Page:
I remember the moment I knew I wanted to be a photographer. On the Friday morning of Spirit Week in the Fall of my Junior year, the Seniors, dressed in red, met in the quad and started chanting. The blue-clad Juniors marched up the main student entrance to meet the Seniors. The two sides faced each other, Red vs. Blue, in the whitest, most suburban version of a color war, when someone threw a water bottle across the crowd and set off the mob.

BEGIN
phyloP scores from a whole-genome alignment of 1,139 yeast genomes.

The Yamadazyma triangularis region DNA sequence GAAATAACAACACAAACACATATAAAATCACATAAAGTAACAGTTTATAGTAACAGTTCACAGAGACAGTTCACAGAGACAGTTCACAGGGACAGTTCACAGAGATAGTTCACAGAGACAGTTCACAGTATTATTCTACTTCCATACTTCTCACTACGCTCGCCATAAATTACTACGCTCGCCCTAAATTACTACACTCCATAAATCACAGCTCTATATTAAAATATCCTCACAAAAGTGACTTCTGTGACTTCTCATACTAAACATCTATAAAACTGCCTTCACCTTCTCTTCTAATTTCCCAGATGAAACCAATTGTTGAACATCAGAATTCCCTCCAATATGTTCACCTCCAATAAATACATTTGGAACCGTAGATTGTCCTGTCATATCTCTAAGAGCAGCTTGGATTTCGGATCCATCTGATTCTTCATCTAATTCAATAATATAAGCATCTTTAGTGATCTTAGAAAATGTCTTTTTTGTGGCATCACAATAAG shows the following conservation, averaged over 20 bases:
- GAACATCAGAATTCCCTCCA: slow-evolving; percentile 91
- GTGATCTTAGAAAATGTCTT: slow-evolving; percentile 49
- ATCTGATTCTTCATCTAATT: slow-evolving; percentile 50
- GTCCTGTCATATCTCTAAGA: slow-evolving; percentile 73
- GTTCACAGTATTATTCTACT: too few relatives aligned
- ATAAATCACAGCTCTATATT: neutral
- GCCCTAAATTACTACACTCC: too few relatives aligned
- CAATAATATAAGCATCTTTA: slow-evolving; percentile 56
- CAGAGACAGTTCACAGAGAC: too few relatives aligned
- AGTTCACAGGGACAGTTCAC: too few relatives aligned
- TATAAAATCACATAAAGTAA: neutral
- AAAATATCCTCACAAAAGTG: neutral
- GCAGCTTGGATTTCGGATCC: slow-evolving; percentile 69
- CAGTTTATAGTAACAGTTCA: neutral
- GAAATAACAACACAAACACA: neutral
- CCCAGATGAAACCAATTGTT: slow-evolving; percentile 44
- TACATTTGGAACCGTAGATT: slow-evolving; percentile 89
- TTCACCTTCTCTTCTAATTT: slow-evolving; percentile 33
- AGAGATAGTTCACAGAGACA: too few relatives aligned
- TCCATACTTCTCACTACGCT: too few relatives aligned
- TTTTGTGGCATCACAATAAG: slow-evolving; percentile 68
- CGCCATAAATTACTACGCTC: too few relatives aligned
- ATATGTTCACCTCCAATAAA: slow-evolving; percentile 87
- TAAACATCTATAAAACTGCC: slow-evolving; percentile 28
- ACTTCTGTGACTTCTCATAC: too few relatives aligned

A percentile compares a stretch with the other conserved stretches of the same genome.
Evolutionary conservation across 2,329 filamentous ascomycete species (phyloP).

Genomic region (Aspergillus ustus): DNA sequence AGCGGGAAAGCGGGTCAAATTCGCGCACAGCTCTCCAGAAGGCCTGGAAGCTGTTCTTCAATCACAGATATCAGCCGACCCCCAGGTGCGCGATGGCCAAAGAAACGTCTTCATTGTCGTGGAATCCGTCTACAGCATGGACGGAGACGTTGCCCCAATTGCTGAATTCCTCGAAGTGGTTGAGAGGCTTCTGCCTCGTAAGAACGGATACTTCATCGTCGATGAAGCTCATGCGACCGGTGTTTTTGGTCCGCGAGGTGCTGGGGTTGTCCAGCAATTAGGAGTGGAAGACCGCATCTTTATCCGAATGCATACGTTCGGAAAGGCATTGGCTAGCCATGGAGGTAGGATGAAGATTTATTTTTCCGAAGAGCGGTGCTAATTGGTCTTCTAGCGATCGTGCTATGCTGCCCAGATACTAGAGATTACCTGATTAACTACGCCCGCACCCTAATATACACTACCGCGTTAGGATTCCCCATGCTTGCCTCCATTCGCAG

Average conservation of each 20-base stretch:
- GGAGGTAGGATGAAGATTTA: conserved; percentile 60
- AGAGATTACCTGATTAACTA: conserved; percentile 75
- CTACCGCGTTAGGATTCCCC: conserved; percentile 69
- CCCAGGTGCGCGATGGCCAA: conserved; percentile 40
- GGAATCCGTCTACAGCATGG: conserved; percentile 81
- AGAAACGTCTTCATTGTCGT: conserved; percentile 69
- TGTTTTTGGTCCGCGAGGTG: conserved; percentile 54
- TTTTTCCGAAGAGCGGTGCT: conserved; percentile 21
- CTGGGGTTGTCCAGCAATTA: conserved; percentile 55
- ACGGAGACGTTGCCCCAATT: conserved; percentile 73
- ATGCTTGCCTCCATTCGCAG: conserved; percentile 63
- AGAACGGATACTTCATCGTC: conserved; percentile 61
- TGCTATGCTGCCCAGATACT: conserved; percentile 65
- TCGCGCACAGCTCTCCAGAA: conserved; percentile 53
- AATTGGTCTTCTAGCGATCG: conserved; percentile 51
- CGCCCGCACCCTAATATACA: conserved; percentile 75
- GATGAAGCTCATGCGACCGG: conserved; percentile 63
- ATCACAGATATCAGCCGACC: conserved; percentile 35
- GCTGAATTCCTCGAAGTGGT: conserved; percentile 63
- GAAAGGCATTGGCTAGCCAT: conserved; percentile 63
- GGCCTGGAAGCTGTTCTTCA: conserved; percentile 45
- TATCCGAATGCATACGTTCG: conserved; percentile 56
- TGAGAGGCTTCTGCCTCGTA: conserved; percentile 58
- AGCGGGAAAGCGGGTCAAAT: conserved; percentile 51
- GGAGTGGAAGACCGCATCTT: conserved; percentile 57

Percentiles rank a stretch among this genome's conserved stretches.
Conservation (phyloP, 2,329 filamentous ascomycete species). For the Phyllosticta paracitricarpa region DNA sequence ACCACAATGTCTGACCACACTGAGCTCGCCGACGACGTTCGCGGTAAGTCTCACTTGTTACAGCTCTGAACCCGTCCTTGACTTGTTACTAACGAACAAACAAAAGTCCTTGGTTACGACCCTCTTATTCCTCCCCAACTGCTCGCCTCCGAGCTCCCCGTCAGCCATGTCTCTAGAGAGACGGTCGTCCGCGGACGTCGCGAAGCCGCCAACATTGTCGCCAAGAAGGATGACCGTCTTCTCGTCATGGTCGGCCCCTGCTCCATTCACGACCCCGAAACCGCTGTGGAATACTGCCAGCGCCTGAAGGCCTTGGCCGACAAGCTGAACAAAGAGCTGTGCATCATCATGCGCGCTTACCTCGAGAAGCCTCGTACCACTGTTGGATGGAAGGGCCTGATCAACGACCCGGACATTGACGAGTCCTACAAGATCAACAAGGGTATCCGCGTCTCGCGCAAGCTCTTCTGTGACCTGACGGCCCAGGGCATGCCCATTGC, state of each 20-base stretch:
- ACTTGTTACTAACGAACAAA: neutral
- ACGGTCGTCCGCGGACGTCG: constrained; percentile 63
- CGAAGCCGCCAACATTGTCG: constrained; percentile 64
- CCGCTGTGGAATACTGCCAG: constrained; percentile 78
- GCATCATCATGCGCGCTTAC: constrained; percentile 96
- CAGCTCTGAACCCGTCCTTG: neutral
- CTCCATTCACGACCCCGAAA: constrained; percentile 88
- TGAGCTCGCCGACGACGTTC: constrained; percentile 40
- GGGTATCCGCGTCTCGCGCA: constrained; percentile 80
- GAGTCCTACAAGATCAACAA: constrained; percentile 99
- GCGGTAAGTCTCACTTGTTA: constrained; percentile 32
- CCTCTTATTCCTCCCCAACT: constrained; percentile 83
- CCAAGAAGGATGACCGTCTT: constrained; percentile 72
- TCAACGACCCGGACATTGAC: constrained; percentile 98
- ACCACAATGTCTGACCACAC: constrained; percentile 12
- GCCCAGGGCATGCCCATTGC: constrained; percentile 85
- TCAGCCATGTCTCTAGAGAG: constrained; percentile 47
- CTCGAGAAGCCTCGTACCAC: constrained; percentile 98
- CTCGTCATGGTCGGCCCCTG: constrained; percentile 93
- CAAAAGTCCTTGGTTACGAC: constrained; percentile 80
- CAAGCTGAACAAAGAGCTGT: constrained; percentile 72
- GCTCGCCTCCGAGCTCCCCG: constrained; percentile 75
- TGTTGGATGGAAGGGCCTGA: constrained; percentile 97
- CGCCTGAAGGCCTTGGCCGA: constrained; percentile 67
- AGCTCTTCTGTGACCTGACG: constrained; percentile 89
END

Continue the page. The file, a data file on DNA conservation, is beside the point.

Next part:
And I was in the middle of it.

As Editor-in-Chief of the yearbook staff, I volunteered to take photos of the event that morning. In that moment, I fell in love with the rush that comes with being amidst that collective energy and being almost invisible to the crowd as I took pictures of the chanting and screaming teens.

I only get that feeling when I’m photographing people. The energy exchange between subject and shooter drives my vision and excites me in a way that nothing else does. Whether I’m photographing others, standing on the sidelines, or even trying to see myself in new wayspeople are what I seek out at the end of the day.